Policies Keep Things Fair for Everyone

by Claudine Perrault, Library Director

In recent weeks, we’ve answered a few questions regarding the Library’s policy on petition gathering. Those who asked were simply seeking clarification on how it works—and why. We are always happy to respond, and thought to take this opportunity to share the answers with everyone.

First, context. The Library is a place where everyone is welcome. It’s the place to learn, connect, and collaborate. Our spaces have been used for decades by many different groups to discuss topics of all shapes and sizes. On almost any day, a glance at our meeting room calendar shows this busy and wonderful variety.

This is our contribution to the thriving democracy that is Estes Park. The Library belongs to everybody.

Our challenge in this setting is to achieve the balance between public and private that patrons seek in the Library. On one hand, people come to the Library to practice democracy: to discuss issues, exercise freedom of speech, and learn about the politics of our time. On the other hand, people also come to the Library for undisturbed quiet: to read, study and reflect.

Policies are the principles that guide Library decisions, and they are adopted to keep things fair and consistent for all. The policy addressing petitions goes back to 2010. Petitioning is a form of solicitation and refers to the active gathering of signatures for a cause or political issue.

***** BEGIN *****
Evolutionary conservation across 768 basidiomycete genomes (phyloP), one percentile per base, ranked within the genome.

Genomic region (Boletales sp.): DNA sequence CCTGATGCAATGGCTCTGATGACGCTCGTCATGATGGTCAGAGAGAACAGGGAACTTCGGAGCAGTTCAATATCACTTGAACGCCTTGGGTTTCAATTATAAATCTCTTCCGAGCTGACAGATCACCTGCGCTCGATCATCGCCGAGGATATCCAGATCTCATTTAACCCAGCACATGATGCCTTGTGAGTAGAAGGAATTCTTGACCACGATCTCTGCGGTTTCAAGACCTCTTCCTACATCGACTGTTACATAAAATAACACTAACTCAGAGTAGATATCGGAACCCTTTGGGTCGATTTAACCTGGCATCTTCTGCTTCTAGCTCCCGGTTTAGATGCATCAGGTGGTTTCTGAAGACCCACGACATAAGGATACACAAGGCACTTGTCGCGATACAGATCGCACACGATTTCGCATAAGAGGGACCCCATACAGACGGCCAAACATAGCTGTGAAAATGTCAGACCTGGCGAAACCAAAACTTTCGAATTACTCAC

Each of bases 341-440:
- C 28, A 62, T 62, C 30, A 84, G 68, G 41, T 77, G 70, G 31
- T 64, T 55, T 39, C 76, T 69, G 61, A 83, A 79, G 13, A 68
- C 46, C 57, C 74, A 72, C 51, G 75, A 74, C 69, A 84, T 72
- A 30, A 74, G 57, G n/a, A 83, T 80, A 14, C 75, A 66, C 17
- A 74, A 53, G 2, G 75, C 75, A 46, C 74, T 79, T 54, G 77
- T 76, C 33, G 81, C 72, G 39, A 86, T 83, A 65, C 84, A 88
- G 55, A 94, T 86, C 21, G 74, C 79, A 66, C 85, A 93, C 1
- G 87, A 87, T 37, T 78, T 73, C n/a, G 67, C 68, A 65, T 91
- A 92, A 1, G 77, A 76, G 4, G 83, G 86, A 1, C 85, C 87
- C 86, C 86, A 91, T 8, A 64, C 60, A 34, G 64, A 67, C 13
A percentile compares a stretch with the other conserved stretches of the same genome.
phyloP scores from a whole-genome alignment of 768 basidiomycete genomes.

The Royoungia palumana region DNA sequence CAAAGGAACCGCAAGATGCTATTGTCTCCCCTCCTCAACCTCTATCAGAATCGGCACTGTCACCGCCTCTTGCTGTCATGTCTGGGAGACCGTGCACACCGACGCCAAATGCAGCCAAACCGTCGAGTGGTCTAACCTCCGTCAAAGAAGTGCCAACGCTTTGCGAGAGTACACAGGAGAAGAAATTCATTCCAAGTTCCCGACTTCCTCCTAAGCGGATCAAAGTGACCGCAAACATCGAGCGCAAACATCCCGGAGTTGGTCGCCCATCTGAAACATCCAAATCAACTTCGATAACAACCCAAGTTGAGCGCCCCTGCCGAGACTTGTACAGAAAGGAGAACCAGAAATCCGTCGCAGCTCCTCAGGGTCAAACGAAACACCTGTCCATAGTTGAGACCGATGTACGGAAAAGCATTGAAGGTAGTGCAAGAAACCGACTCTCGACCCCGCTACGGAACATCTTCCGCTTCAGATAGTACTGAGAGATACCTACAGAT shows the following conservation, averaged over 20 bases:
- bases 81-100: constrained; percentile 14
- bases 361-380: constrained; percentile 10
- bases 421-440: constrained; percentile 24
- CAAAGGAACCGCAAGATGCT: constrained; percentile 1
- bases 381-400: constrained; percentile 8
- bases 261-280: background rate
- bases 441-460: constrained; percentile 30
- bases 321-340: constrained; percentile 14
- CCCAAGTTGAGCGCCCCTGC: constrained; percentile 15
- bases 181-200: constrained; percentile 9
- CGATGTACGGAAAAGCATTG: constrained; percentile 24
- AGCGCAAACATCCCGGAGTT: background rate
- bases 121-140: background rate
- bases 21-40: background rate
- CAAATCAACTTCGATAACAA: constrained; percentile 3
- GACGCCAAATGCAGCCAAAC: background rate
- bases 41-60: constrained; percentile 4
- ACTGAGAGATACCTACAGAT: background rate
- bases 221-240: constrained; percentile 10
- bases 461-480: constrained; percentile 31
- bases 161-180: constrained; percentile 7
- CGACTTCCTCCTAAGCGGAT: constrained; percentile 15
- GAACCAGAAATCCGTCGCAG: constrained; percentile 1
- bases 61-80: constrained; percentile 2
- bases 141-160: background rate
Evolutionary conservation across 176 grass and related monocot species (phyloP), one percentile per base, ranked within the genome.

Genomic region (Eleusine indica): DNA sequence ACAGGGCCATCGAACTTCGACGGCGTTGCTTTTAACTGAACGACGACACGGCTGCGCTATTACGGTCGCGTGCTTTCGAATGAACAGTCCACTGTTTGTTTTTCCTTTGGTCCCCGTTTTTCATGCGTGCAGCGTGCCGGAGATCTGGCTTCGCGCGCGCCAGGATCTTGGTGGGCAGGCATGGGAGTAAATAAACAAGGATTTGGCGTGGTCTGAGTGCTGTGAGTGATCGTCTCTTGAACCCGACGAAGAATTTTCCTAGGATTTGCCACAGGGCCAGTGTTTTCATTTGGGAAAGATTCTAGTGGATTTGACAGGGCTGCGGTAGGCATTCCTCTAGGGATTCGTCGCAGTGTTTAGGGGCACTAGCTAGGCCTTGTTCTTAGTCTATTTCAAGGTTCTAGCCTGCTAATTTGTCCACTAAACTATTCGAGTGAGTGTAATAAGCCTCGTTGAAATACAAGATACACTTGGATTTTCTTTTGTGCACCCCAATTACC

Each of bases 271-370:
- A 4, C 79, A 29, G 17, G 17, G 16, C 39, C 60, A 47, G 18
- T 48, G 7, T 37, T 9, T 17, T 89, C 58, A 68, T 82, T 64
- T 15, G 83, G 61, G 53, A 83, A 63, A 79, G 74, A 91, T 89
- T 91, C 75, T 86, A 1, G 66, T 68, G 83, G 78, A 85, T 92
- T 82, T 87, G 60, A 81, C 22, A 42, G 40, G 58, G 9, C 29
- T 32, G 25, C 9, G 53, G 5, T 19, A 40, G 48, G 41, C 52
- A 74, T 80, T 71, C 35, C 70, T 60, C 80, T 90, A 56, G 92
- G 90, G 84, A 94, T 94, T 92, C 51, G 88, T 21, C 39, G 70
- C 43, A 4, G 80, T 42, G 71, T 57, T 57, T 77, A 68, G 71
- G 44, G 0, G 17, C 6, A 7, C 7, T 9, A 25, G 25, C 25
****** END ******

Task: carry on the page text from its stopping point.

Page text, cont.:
To understand today’s policy on petitions, we might hop aboard a time machine and travel to 2009. It wouldn’t be uncommon then for an individual to comb through the Library, seeking signatures, raising funds or handing out leaflets for a variety of for-or-non-profits. Whether it was for a worthy cause or not wasn’t the issue. Some Library users felt accosted. They couldn’t enjoy their Library experience like they wanted to. And that wasn’t fair for them.

So the board adopted policy that says, ‘no soliciting in the building – for funds, signatures, or anything else. Inside the library people can discuss anything, but actual solicitation activity is limited to outside the building.’  This has been our standard for many years now, and applied equally to all groups, regardless of viewpoint.

This is not to say solicitors aren’t courteous of others. Most of them certainly are. But having a policy removes us from making subjective value judgments. It keeps the rules fair and consistent for everyone.

In this sense, the policy is not unlike our approach to audible conversation in the Library: some noise and hubbub does occur in a Library that hosts programs and storytimes; but there is also a value toward keeping quiet spaces. Both are appropriate uses, so we work towards a harmony to achieve that.

If people would like to know more about library policies or offer input, they are always invited to monthly board meetings, where the trustees welcome comment. You can find the policy on petitions—and all other Library policies—online at estesvalleylibrary.org/about/policies/